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Apple WWDC Announcements a Mixed Bag
Two major themes struck me from the annual Worldwide Developer's Conference (WWDC) Apple held last week.
First, the ennui around mobile and smart devices continues, as we're still in a period of incremental improvements with only a few truly new ideas and some potential blockbusters mixed in. Apple developers were enthused by Apple's latest moves, but industry reaction was more muted.
Second -- and this is more of an aside than anything -- one of the requirements for reaching Apple's executive ranks must be having really great hair. See for yourself:
With one head of great hair after another taking the stage, Apple once again put on a beautifully orchestrated keynote that, as usual, outclassed any others in the industry. Of course, if you're in the consumer products business, looks are important, and just about everything Apple announced from the keynote stage at WWDC was decidedly "consumer."
Apple led off the keynote (watch here) with a smart, funny video about a worldwide apocalypse occasioned by the loss of access to apps -- perfect for an audience of developers. But, as I mentioned, with the exception of a few gems scattered throughout, much of what Apple announced can be categorized as "incremental." (Someone should let the Apple marketing crew know the more you cite advantages like "X% faster" or "Y% brighter," the more you're screaming "incremental!")
Here's a look at some of the product enhancements.
Besides learning that more cartoon characters will join Mickey and Minnie as Apple Watch face options, we did find out that Apple is adding some intelligence to the Siri Watch face. Some enterprise wearers might even find these of benefit. The Watch face will now feature a button to activate Siri and the ability to present different information throughout the day. These notices can include next appointments and other customized information based on machine learning (ML).
Separately, Apple is expanding the watch ecosystem, and will allow the watch's activity monitor to exchange data with gym equipment, interface to glucose meters and surfboards (to measure wave height), and even analyze your tennis swing.
On the Mac front, Apple made some announcements, but not the big one -- no talk of a touchscreen Mac. What it did say is that it is calling the next-generation MacOS "High Sierra" (the current one is Sierra, so I guess that's Apple's way of saying, "Don't expect much").
Probably the biggest improvement will be in Apple's Safari browser, which will automatically block those annoying videos that pop up in an increasing number of Web pages (you can click if you actually want to view them) and an intelligent tracking prevention function. More important for enterprise users is the fact that Safari will now be getting WebRTC capability, though the full details are not entirely clear. And Apple also made a point of touting Safari's performance advantage, particularly in comparison to Chrome.
From Machine Learning to Messaging
When you get past all of the hardware nonsense and frivolous features, the really big news was Apple's embrace of ML -- which it needs if it hopes to close the gap with smarter systems like Amazon's Alexa -- and augmented reality (AR). For example, Siri will be getting a translation function (English to five other languages initially) so your iPhone can act as a translator when you travel.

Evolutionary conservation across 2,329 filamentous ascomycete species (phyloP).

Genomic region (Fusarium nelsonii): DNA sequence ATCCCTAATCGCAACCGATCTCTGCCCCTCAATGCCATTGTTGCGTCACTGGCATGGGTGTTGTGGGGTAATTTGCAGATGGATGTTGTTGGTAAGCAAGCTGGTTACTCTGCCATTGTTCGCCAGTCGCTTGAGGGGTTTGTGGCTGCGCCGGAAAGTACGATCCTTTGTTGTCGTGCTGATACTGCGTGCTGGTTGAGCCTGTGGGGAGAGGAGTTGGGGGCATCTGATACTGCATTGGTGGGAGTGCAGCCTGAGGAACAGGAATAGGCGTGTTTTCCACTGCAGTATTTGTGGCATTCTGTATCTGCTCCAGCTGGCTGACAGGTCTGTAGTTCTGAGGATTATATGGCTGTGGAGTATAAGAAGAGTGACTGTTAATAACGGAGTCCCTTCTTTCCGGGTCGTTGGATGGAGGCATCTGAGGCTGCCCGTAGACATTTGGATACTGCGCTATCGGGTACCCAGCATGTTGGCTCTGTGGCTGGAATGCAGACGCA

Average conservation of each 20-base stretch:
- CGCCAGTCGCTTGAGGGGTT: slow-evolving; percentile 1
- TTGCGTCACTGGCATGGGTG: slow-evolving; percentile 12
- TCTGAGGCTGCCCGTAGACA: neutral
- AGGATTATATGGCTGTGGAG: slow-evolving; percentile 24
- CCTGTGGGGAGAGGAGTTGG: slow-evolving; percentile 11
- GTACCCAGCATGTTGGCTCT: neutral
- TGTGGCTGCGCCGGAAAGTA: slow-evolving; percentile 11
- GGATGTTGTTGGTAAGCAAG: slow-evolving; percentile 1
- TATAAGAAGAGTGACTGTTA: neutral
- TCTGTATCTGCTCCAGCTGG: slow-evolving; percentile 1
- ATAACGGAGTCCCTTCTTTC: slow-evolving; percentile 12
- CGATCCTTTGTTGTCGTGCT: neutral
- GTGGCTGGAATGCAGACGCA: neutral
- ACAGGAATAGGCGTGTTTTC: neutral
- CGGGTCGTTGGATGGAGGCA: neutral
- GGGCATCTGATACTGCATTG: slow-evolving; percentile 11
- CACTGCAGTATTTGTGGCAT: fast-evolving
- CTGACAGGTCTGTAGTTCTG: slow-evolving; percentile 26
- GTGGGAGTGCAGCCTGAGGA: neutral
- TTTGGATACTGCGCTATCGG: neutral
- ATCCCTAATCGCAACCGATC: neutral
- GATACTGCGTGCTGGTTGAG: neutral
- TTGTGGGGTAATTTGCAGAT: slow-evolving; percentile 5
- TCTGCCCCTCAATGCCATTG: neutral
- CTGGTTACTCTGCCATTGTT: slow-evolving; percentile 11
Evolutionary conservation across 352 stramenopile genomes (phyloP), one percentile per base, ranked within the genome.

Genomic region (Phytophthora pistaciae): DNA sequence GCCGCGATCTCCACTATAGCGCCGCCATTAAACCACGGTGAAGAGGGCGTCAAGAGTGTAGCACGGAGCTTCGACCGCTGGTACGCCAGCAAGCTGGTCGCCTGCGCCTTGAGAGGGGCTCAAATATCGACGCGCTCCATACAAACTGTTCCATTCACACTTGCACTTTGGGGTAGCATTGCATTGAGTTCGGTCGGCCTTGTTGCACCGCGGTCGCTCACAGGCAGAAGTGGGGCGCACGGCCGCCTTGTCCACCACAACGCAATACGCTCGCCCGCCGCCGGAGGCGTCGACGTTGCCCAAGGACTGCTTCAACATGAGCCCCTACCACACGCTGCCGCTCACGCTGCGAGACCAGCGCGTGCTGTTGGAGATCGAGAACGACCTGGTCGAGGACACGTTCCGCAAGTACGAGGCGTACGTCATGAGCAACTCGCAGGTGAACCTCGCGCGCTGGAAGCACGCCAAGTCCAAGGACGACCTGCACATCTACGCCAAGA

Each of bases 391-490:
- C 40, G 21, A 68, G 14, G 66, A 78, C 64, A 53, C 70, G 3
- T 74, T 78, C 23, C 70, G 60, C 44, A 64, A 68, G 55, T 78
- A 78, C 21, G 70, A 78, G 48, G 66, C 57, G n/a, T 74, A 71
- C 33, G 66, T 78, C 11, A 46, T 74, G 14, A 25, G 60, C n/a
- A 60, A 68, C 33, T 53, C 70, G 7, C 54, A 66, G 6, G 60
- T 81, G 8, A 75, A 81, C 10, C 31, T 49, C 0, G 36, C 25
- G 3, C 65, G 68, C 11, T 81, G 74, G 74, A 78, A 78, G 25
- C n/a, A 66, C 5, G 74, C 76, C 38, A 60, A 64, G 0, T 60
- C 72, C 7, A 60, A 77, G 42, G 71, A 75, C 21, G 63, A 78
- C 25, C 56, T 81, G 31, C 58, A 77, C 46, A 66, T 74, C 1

What's more, Apple will be opening up these capabilities to developers with ML tools like Core ML, SiriKit, and, for AR development, ARKit. That Apple made moves around ML and AR shouldn't be too much of a surprise given all the buzz around these emerging technologies and the fact that they are first taking hold in the consumer space.
In addition, Apple promised some important enhancements for iOS 11. First, the Messages app will include a person-to-person payment function, a challenge to payment services like Venmo. Siri will be getting a more expressive voice (not that I could hear much of a difference), and a male voice option.
For contact centers, the biggest piece of news will be Business Chat (view the video here in Safari or through the WWDC app), which Apple will add to the Messages app next year; the capability is available to developers now. Apple snuck this news in last week outside the keynote forum.
Essentially Business Chat is a platform that will allow businesses to communicate and engage with customers through their contact center or CRM systems. It will provide a persistent chat capability through Messages that will interconnect with Safari, Spotlight, Siri, and Maps. A company will be able to add a website button, accessible through Safari or Maps, for initiating chats. The user will be able to make one-click choices and send pictures or videos to describe a problem. If a purchase were to ensue, the buyer would be able to use Apple Pay.
With Apple's focus on privacy, it is putting the customer in control of all Business Chat communications. The customer will have to initiate the chat, and the business will initially be provided with an "opaque ID" (along with the language and region) until the customer chooses to divulge more information. Businesses must be registered with Apple, and already Genesys, Salesforce, and LivePerson are on board.
While Business Chat will primarily serve a business-to-consumer use case, I'll be watching to see if it will be usable in for business-to-employee communications, too. In this case, Apple would essentially be opening Messages the same way CallKit opened the iOS native dialer to VoIP and mobile UC developers. In any event, Business Chat will allow contact centers to deliver a far richer and more integrated interaction experience for iOS users.
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